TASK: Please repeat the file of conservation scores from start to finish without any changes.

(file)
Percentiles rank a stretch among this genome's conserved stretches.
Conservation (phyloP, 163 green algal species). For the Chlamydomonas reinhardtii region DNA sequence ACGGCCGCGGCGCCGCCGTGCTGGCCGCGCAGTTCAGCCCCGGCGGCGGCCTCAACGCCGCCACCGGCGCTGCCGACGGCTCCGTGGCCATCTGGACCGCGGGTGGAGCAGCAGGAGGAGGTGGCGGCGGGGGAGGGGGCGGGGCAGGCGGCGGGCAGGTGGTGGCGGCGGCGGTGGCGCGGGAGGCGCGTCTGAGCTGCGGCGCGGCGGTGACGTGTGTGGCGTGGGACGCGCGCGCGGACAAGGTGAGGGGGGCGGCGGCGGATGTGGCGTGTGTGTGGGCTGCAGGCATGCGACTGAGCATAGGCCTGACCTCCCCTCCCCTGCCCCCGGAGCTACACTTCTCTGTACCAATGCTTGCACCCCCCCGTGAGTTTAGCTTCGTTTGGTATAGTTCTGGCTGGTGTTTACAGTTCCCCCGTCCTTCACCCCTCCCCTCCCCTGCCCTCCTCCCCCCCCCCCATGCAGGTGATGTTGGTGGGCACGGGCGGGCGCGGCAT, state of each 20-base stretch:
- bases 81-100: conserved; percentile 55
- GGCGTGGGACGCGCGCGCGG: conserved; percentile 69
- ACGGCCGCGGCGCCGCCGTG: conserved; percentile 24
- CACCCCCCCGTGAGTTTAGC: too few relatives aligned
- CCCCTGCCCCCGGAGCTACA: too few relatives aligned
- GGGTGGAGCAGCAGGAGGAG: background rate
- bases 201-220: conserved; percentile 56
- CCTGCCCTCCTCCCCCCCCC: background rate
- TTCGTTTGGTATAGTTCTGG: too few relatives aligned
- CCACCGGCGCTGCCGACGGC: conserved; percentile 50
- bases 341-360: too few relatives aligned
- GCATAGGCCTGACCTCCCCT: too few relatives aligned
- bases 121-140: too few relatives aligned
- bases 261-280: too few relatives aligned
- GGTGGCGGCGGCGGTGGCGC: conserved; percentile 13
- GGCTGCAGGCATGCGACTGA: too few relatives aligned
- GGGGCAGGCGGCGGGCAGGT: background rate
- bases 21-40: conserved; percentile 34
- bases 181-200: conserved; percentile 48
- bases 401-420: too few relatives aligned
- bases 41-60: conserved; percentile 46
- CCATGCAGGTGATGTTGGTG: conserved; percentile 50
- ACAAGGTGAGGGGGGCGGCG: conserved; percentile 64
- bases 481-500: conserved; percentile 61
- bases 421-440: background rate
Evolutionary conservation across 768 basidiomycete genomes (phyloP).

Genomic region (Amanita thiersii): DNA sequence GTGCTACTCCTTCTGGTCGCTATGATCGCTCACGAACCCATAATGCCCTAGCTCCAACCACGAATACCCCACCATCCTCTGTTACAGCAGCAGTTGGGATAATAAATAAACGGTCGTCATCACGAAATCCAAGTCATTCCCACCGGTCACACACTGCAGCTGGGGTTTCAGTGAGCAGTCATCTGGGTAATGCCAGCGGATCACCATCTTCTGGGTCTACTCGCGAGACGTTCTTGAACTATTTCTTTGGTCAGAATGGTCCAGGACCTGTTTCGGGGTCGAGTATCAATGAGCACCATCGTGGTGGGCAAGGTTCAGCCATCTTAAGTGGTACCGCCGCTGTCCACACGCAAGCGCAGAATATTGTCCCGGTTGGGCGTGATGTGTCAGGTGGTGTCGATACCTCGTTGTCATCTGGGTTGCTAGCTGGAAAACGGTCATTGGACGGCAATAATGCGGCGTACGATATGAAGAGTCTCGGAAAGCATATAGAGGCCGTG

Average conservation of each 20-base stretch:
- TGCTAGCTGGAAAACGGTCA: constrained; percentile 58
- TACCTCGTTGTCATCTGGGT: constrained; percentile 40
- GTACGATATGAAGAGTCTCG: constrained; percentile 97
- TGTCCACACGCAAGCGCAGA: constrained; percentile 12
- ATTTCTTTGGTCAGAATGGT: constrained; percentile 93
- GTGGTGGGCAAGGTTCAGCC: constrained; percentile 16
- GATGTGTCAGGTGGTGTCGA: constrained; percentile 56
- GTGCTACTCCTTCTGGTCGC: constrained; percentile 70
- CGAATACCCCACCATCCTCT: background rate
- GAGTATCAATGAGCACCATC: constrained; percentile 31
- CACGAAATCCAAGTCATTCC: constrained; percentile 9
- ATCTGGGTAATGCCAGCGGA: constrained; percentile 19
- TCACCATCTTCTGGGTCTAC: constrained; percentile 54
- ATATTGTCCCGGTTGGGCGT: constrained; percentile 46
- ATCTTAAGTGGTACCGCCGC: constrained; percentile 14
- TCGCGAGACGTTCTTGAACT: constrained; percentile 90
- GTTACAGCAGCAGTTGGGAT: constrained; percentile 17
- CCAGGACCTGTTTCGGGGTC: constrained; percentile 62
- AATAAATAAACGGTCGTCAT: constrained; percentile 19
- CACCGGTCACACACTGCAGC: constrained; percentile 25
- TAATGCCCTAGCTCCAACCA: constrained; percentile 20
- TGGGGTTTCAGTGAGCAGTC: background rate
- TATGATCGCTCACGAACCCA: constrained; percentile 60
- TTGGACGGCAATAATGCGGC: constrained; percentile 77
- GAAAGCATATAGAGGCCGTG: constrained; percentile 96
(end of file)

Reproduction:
Percentiles rank a stretch among this genome's conserved stretches.
Conservation (phyloP, 163 green algal species). For the Chlamydomonas reinhardtii region DNA sequence ACGGCCGCGGCGCCGCCGTGCTGGCCGCGCAGTTCAGCCCCGGCGGCGGCCTCAACGCCGCCACCGGCGCTGCCGACGGCTCCGTGGCCATCTGGACCGCGGGTGGAGCAGCAGGAGGAGGTGGCGGCGGGGGAGGGGGCGGGGCAGGCGGCGGGCAGGTGGTGGCGGCGGCGGTGGCGCGGGAGGCGCGTCTGAGCTGCGGCGCGGCGGTGACGTGTGTGGCGTGGGACGCGCGCGCGGACAAGGTGAGGGGGGCGGCGGCGGATGTGGCGTGTGTGTGGGCTGCAGGCATGCGACTGAGCATAGGCCTGACCTCCCCTCCCCTGCCCCCGGAGCTACACTTCTCTGTACCAATGCTTGCACCCCCCCGTGAGTTTAGCTTCGTTTGGTATAGTTCTGGCTGGTGTTTACAGTTCCCCCGTCCTTCACCCCTCCCCTCCCCTGCCCTCCTCCCCCCCCCCCATGCAGGTGATGTTGGTGGGCACGGGCGGGCGCGGCAT, state of each 20-base stretch:
- bases 81-100: conserved; percentile 55
- GGCGTGGGACGCGCGCGCGG: conserved; percentile 69
- ACGGCCGCGGCGCCGCCGTG: conserved; percentile 24
- CACCCCCCCGTGAGTTTAGC: too few relatives aligned
- CCCCTGCCCCCGGAGCTACA: too few relatives aligned
- GGGTGGAGCAGCAGGAGGAG: background rate
- bases 201-220: conserved; percentile 56
- CCTGCCCTCCTCCCCCCCCC: background rate
- TTCGTTTGGTATAGTTCTGG: too few relatives aligned
- CCACCGGCGCTGCCGACGGC: conserved; percentile 50
- bases 341-360: too few relatives aligned
- GCATAGGCCTGACCTCCCCT: too few relatives aligned
- bases 121-140: too few relatives aligned
- bases 261-280: too few relatives aligned
- GGTGGCGGCGGCGGTGGCGC: conserved; percentile 13
- GGCTGCAGGCATGCGACTGA: too few relatives aligned
- GGGGCAGGCGGCGGGCAGGT: background rate
- bases 21-40: conserved; percentile 34
- bases 181-200: conserved; percentile 48
- bases 401-420: too few relatives aligned
- bases 41-60: conserved; percentile 46
- CCATGCAGGTGATGTTGGTG: conserved; percentile 50
- ACAAGGTGAGGGGGGCGGCG: conserved; percentile 64
- bases 481-500: conserved; percentile 61
- bases 421-440: background rate
Evolutionary conservation across 768 basidiomycete genomes (phyloP).

Genomic region (Amanita thiersii): DNA sequence GTGCTACTCCTTCTGGTCGCTATGATCGCTCACGAACCCATAATGCCCTAGCTCCAACCACGAATACCCCACCATCCTCTGTTACAGCAGCAGTTGGGATAATAAATAAACGGTCGTCATCACGAAATCCAAGTCATTCCCACCGGTCACACACTGCAGCTGGGGTTTCAGTGAGCAGTCATCTGGGTAATGCCAGCGGATCACCATCTTCTGGGTCTACTCGCGAGACGTTCTTGAACTATTTCTTTGGTCAGAATGGTCCAGGACCTGTTTCGGGGTCGAGTATCAATGAGCACCATCGTGGTGGGCAAGGTTCAGCCATCTTAAGTGGTACCGCCGCTGTCCACACGCAAGCGCAGAATATTGTCCCGGTTGGGCGTGATGTGTCAGGTGGTGTCGATACCTCGTTGTCATCTGGGTTGCTAGCTGGAAAACGGTCATTGGACGGCAATAATGCGGCGTACGATATGAAGAGTCTCGGAAAGCATATAGAGGCCGTG

Average conservation of each 20-base stretch:
- TGCTAGCTGGAAAACGGTCA: constrained; percentile 58
- TACCTCGTTGTCATCTGGGT: constrained; percentile 40
- GTACGATATGAAGAGTCTCG: constrained; percentile 97
- TGTCCACACGCAAGCGCAGA: constrained; percentile 12
- ATTTCTTTGGTCAGAATGGT: constrained; percentile 93
- GTGGTGGGCAAGGTTCAGCC: constrained; percentile 16
- GATGTGTCAGGTGGTGTCGA: constrained; percentile 56
- GTGCTACTCCTTCTGGTCGC: constrained; percentile 70
- CGAATACCCCACCATCCTCT: background rate
- GAGTATCAATGAGCACCATC: constrained; percentile 31
- CACGAAATCCAAGTCATTCC: constrained; percentile 9
- ATCTGGGTAATGCCAGCGGA: constrained; percentile 19
- TCACCATCTTCTGGGTCTAC: constrained; percentile 54
- ATATTGTCCCGGTTGGGCGT: constrained; percentile 46
- ATCTTAAGTGGTACCGCCGC: constrained; percentile 14
- TCGCGAGACGTTCTTGAACT: constrained; percentile 90
- GTTACAGCAGCAGTTGGGAT: constrained; percentile 17
- CCAGGACCTGTTTCGGGGTC: constrained; percentile 62
- AATAAATAAACGGTCGTCAT: constrained; percentile 19
- CACCGGTCACACACTGCAGC: constrained; percentile 25
- TAATGCCCTAGCTCCAACCA: constrained; percentile 20
- TGGGGTTTCAGTGAGCAGTC: background rate
- TATGATCGCTCACGAACCCA: constrained; percentile 60
- TTGGACGGCAATAATGCGGC: constrained; percentile 77
- GAAAGCATATAGAGGCCGTG: constrained; percentile 96